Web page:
By the time the Athanasian Creed was written, likely in the late fifth or early sixth century, more than a hundred years after the Nicene Creed, the situation in Christendom had changed. Trinitarians had become firmly in control of the Church, and non-Trinitarians were routinely persecuted, which is why, looking backward through history, there seemed to be so few of them during the Middle Ages. In contrast to the earlier creeds, the Athanasian Creed plainly states that a person had to be a Trinitarian to be saved. It was written in Latin, so English translations of it differ slightly, but it clearly reflects the conflict going on in the Church during the fourth and fifth centuries about the formulation of, and belief in, the Trinity. We know that because the one subject it covers in great detail is the Trinity, and how its members relate to each other. The Athanasian Creed clearly states that a person who does not believe in the Trinity, or the incarnation of Jesus, or that Jesus is both God and man, is not saved, and this man-made document expressed what became the uncompromising teaching of the Orthodox Church.
The Athanasian Creed, and pronouncements similar to it, proliferated through the Middle Ages and were maintained by the Roman Catholic Church, and then by the Protestant Church. Although there was a great resurgence of non-Trinitarian believers at the time of the Reformation, they were persecuted and even put to death by both Roman Catholics and Protestants. Many of their writings were burned, but thankfully a few survived and are available today, giving us a window into non-Trinitarian thought during the Reformation.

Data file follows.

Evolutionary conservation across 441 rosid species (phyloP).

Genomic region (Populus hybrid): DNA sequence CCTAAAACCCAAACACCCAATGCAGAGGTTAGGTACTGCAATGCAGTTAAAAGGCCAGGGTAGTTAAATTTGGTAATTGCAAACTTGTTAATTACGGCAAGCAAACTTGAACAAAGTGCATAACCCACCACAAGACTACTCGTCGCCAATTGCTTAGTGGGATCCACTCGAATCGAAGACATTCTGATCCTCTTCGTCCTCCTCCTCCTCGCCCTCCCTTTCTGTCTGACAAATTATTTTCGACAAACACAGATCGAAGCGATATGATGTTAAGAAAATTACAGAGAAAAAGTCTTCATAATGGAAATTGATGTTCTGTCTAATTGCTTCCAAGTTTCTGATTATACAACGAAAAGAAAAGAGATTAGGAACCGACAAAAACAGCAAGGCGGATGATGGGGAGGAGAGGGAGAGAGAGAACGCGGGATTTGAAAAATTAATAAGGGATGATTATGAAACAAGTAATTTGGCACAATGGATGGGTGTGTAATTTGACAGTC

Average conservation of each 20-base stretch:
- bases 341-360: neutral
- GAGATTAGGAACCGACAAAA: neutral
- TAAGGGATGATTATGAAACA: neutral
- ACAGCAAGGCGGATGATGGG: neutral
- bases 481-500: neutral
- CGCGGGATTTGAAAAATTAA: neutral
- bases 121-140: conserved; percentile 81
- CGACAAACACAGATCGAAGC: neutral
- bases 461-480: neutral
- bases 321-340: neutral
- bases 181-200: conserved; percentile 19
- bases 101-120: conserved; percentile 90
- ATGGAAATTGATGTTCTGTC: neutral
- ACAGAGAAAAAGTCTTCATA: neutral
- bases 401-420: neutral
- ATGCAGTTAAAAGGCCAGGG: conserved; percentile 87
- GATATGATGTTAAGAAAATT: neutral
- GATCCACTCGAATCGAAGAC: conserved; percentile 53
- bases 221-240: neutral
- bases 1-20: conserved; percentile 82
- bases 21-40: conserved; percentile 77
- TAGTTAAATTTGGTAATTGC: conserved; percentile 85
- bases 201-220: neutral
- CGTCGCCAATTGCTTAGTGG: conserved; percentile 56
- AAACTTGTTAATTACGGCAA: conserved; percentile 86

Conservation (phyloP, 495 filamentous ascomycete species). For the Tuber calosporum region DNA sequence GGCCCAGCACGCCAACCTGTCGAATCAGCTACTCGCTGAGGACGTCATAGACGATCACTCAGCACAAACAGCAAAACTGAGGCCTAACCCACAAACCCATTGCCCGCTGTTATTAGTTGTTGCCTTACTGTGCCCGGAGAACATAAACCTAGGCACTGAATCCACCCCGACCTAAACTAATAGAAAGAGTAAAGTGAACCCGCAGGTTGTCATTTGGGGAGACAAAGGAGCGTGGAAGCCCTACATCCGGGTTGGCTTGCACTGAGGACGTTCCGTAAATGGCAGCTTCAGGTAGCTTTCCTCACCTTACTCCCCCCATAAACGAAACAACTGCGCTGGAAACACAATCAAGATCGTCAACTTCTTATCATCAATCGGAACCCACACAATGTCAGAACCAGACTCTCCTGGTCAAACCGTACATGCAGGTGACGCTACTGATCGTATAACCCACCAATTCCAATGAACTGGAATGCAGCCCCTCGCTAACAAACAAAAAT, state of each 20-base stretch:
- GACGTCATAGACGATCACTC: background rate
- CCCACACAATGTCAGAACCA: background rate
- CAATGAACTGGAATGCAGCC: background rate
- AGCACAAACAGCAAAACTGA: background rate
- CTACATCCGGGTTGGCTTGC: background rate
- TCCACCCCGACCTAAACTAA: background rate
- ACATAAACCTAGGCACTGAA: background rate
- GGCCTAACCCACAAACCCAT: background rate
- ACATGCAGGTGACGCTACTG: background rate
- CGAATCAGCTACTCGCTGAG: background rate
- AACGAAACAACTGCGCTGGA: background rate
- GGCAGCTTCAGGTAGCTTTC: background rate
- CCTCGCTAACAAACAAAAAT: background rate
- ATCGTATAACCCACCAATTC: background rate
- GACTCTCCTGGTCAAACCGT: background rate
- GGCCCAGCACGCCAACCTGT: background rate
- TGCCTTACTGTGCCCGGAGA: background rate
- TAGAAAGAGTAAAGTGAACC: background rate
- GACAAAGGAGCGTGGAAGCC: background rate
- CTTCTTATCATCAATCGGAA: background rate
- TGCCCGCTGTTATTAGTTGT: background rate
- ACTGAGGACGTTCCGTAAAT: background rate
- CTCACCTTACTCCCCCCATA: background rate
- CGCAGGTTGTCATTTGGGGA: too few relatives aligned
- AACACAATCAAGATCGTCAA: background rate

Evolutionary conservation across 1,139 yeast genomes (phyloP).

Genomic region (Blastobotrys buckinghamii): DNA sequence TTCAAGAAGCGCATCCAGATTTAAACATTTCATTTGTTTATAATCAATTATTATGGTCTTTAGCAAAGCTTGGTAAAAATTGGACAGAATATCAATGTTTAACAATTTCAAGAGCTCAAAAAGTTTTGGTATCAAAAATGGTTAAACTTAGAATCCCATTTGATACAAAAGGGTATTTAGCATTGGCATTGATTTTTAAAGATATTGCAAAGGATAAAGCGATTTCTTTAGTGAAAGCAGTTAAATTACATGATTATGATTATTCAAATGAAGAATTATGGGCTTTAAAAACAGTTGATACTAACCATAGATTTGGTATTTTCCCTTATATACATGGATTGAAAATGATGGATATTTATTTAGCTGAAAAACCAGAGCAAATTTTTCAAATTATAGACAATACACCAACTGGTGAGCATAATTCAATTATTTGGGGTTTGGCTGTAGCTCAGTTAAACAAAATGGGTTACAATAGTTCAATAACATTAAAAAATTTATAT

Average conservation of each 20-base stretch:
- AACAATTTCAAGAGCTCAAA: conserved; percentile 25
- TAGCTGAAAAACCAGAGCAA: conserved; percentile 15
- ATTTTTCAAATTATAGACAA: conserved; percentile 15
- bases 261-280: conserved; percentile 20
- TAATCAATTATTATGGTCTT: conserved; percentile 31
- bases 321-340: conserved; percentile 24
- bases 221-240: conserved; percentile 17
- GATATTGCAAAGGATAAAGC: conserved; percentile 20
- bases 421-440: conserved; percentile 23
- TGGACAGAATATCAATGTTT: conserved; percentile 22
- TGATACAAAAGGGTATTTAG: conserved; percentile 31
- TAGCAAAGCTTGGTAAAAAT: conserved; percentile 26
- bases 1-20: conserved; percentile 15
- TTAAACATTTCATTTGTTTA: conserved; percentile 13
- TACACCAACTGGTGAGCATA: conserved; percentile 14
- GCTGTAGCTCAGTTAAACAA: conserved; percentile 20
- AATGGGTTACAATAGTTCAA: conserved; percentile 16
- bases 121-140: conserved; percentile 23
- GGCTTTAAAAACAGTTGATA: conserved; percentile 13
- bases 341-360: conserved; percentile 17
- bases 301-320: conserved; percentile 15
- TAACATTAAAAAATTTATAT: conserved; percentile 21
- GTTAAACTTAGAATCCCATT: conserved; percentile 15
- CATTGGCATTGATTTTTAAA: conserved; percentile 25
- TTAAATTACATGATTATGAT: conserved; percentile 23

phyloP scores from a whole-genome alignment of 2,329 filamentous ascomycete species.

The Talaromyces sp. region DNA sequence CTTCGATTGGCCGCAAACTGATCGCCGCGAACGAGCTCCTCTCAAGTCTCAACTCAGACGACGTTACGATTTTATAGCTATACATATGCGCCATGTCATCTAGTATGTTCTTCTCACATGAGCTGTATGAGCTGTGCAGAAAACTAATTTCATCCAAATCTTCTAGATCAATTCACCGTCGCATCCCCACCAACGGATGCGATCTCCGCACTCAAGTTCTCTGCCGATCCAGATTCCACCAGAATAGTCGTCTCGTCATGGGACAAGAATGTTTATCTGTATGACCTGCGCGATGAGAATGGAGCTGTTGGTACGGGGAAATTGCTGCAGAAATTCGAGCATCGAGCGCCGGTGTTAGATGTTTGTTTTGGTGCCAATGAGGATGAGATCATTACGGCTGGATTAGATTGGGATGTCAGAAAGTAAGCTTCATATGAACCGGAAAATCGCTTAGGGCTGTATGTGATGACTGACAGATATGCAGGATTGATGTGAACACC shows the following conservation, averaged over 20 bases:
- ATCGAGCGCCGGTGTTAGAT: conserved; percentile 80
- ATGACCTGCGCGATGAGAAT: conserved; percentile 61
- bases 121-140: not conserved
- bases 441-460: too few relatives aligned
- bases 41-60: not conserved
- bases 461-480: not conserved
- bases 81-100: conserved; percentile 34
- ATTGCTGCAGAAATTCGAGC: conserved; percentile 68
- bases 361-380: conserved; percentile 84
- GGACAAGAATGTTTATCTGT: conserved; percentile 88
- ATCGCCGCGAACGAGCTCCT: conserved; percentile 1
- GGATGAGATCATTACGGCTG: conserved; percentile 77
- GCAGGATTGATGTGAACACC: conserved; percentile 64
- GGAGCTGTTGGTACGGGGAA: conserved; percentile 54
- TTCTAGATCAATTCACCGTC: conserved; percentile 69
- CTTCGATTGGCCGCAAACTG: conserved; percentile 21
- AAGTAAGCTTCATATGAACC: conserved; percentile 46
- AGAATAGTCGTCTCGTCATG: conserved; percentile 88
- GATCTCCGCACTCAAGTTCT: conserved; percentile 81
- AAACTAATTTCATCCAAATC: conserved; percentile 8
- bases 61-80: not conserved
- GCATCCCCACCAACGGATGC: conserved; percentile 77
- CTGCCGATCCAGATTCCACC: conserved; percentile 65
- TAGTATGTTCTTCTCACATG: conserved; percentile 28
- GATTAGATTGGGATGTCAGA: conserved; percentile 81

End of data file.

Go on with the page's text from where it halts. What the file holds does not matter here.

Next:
The constant persecution of non-Trinitarians resulted in their becoming a miniscule minority through the Middle Ages and Reformation, and in the modern church, something that most churchgoers greatly misinterpret. Most people believe there are so few non-Trinitarian believers because their doctrinal position is weak, but that is drawing the wrong conclusion. The truth is that most who openly shared their faith were killed or persecuted, or were told the Trinity was a mystery they could not understand, and so the vast majority of them learned to be quiet about what they believed. The persecution of non-Trinitarians continues today, and the vast majority of them keep their beliefs to themselves so they will not be ejected from Christian meetings, called “unsaved” (or worse), and rejected by other Christians they have befriended.
The Modern Church
The Sinner’s Prayer
Like the Medieval Church doctrine, the modern Orthodox Church doctrine is that a person must believe in the Trinity to be saved, but on a practical level there is some serious double-mindedness going on in the Church. This is true, first when it comes to evangelism and winning new converts, and second, in assuring that long-time Christians believe in the Trinity and are actually saved.
When it comes to evangelism, Trinitarian evangelists and pastors teach the salvation message in a simple way, just as was done in Acts, and believe their teaching saves people. For example, Trinitarians all over the world say they get people saved by having them pray what is referred to as “the sinner’s prayer.” Although it varies somewhat from church to church, it goes something like this: